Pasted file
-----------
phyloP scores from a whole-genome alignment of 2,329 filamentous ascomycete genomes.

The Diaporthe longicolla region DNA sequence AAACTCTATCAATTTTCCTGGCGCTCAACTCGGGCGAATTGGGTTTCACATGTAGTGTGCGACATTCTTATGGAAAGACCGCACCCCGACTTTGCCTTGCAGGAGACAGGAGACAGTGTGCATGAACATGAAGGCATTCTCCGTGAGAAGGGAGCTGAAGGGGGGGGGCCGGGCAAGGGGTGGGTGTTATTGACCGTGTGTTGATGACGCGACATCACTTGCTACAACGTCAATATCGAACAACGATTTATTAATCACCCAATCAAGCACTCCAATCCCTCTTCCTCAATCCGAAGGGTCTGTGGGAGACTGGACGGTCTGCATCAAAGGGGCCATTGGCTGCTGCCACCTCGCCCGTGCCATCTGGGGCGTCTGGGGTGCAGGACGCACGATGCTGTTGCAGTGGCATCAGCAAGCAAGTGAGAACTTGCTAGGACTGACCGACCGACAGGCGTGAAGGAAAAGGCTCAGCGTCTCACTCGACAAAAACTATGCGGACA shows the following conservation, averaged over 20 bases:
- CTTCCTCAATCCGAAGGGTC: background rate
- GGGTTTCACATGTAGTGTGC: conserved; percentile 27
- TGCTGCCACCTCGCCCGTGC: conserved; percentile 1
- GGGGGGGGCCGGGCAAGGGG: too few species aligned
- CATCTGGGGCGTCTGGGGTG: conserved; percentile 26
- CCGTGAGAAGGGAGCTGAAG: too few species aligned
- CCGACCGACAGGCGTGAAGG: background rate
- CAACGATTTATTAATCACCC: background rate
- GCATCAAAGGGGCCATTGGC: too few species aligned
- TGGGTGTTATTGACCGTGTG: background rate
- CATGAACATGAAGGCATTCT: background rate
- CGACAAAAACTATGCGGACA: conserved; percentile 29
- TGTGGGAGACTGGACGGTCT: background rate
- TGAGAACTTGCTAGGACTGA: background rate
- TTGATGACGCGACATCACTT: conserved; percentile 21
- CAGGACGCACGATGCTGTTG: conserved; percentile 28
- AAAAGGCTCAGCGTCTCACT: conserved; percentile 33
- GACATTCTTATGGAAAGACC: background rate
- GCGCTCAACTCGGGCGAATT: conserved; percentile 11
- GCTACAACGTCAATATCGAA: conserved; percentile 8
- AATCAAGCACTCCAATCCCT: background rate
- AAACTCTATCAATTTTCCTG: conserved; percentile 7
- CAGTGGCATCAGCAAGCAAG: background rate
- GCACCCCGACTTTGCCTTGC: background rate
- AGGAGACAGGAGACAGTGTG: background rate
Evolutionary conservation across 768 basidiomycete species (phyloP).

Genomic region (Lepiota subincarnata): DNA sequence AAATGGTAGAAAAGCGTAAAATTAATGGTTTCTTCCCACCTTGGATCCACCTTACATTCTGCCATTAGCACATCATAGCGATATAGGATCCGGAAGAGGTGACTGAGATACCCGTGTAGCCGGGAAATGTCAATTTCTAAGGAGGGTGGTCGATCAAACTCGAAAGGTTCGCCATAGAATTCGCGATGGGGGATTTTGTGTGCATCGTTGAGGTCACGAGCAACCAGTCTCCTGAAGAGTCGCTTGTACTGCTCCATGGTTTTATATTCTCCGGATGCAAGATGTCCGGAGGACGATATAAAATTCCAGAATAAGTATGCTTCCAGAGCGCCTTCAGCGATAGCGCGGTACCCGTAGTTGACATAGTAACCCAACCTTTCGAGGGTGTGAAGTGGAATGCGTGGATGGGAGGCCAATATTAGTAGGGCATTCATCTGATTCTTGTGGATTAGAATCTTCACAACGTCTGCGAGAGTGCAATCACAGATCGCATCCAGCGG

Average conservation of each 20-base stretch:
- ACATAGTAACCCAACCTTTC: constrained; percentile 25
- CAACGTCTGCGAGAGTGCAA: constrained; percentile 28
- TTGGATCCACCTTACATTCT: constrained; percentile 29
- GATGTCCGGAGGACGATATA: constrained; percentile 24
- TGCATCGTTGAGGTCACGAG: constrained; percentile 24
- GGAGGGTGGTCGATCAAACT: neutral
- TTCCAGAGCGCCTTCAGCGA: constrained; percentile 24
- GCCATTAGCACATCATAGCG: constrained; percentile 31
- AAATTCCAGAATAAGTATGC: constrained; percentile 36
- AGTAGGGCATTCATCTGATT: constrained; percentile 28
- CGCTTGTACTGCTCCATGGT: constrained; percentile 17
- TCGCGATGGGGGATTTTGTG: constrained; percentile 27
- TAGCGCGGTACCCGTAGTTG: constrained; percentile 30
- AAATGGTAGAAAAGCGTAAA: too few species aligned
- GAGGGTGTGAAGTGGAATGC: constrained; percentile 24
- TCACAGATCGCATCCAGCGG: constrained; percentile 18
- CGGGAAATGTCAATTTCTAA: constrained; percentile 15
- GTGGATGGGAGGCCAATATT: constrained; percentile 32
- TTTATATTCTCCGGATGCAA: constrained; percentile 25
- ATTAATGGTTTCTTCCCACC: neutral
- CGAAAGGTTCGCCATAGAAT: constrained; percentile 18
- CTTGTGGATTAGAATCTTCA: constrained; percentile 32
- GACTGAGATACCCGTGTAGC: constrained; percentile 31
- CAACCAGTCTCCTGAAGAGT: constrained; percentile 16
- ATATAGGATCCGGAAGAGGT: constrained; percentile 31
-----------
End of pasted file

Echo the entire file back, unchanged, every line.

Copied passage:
phyloP scores from a whole-genome alignment of 2,329 filamentous ascomycete genomes.

The Diaporthe longicolla region DNA sequence AAACTCTATCAATTTTCCTGGCGCTCAACTCGGGCGAATTGGGTTTCACATGTAGTGTGCGACATTCTTATGGAAAGACCGCACCCCGACTTTGCCTTGCAGGAGACAGGAGACAGTGTGCATGAACATGAAGGCATTCTCCGTGAGAAGGGAGCTGAAGGGGGGGGGCCGGGCAAGGGGTGGGTGTTATTGACCGTGTGTTGATGACGCGACATCACTTGCTACAACGTCAATATCGAACAACGATTTATTAATCACCCAATCAAGCACTCCAATCCCTCTTCCTCAATCCGAAGGGTCTGTGGGAGACTGGACGGTCTGCATCAAAGGGGCCATTGGCTGCTGCCACCTCGCCCGTGCCATCTGGGGCGTCTGGGGTGCAGGACGCACGATGCTGTTGCAGTGGCATCAGCAAGCAAGTGAGAACTTGCTAGGACTGACCGACCGACAGGCGTGAAGGAAAAGGCTCAGCGTCTCACTCGACAAAAACTATGCGGACA shows the following conservation, averaged over 20 bases:
- CTTCCTCAATCCGAAGGGTC: background rate
- GGGTTTCACATGTAGTGTGC: conserved; percentile 27
- TGCTGCCACCTCGCCCGTGC: conserved; percentile 1
- GGGGGGGGCCGGGCAAGGGG: too few species aligned
- CATCTGGGGCGTCTGGGGTG: conserved; percentile 26
- CCGTGAGAAGGGAGCTGAAG: too few species aligned
- CCGACCGACAGGCGTGAAGG: background rate
- CAACGATTTATTAATCACCC: background rate
- GCATCAAAGGGGCCATTGGC: too few species aligned
- TGGGTGTTATTGACCGTGTG: background rate
- CATGAACATGAAGGCATTCT: background rate
- CGACAAAAACTATGCGGACA: conserved; percentile 29
- TGTGGGAGACTGGACGGTCT: background rate
- TGAGAACTTGCTAGGACTGA: background rate
- TTGATGACGCGACATCACTT: conserved; percentile 21
- CAGGACGCACGATGCTGTTG: conserved; percentile 28
- AAAAGGCTCAGCGTCTCACT: conserved; percentile 33
- GACATTCTTATGGAAAGACC: background rate
- GCGCTCAACTCGGGCGAATT: conserved; percentile 11
- GCTACAACGTCAATATCGAA: conserved; percentile 8
- AATCAAGCACTCCAATCCCT: background rate
- AAACTCTATCAATTTTCCTG: conserved; percentile 7
- CAGTGGCATCAGCAAGCAAG: background rate
- GCACCCCGACTTTGCCTTGC: background rate
- AGGAGACAGGAGACAGTGTG: background rate
Evolutionary conservation across 768 basidiomycete species (phyloP).

Genomic region (Lepiota subincarnata): DNA sequence AAATGGTAGAAAAGCGTAAAATTAATGGTTTCTTCCCACCTTGGATCCACCTTACATTCTGCCATTAGCACATCATAGCGATATAGGATCCGGAAGAGGTGACTGAGATACCCGTGTAGCCGGGAAATGTCAATTTCTAAGGAGGGTGGTCGATCAAACTCGAAAGGTTCGCCATAGAATTCGCGATGGGGGATTTTGTGTGCATCGTTGAGGTCACGAGCAACCAGTCTCCTGAAGAGTCGCTTGTACTGCTCCATGGTTTTATATTCTCCGGATGCAAGATGTCCGGAGGACGATATAAAATTCCAGAATAAGTATGCTTCCAGAGCGCCTTCAGCGATAGCGCGGTACCCGTAGTTGACATAGTAACCCAACCTTTCGAGGGTGTGAAGTGGAATGCGTGGATGGGAGGCCAATATTAGTAGGGCATTCATCTGATTCTTGTGGATTAGAATCTTCACAACGTCTGCGAGAGTGCAATCACAGATCGCATCCAGCGG

Average conservation of each 20-base stretch:
- ACATAGTAACCCAACCTTTC: constrained; percentile 25
- CAACGTCTGCGAGAGTGCAA: constrained; percentile 28
- TTGGATCCACCTTACATTCT: constrained; percentile 29
- GATGTCCGGAGGACGATATA: constrained; percentile 24
- TGCATCGTTGAGGTCACGAG: constrained; percentile 24
- GGAGGGTGGTCGATCAAACT: neutral
- TTCCAGAGCGCCTTCAGCGA: constrained; percentile 24
- GCCATTAGCACATCATAGCG: constrained; percentile 31
- AAATTCCAGAATAAGTATGC: constrained; percentile 36
- AGTAGGGCATTCATCTGATT: constrained; percentile 28
- CGCTTGTACTGCTCCATGGT: constrained; percentile 17
- TCGCGATGGGGGATTTTGTG: constrained; percentile 27
- TAGCGCGGTACCCGTAGTTG: constrained; percentile 30
- AAATGGTAGAAAAGCGTAAA: too few species aligned
- GAGGGTGTGAAGTGGAATGC: constrained; percentile 24
- TCACAGATCGCATCCAGCGG: constrained; percentile 18
- CGGGAAATGTCAATTTCTAA: constrained; percentile 15
- GTGGATGGGAGGCCAATATT: constrained; percentile 32
- TTTATATTCTCCGGATGCAA: constrained; percentile 25
- ATTAATGGTTTCTTCCCACC: neutral
- CGAAAGGTTCGCCATAGAAT: constrained; percentile 18
- CTTGTGGATTAGAATCTTCA: constrained; percentile 32
- GACTGAGATACCCGTGTAGC: constrained; percentile 31
- CAACCAGTCTCCTGAAGAGT: constrained; percentile 16
- ATATAGGATCCGGAAGAGGT: constrained; percentile 31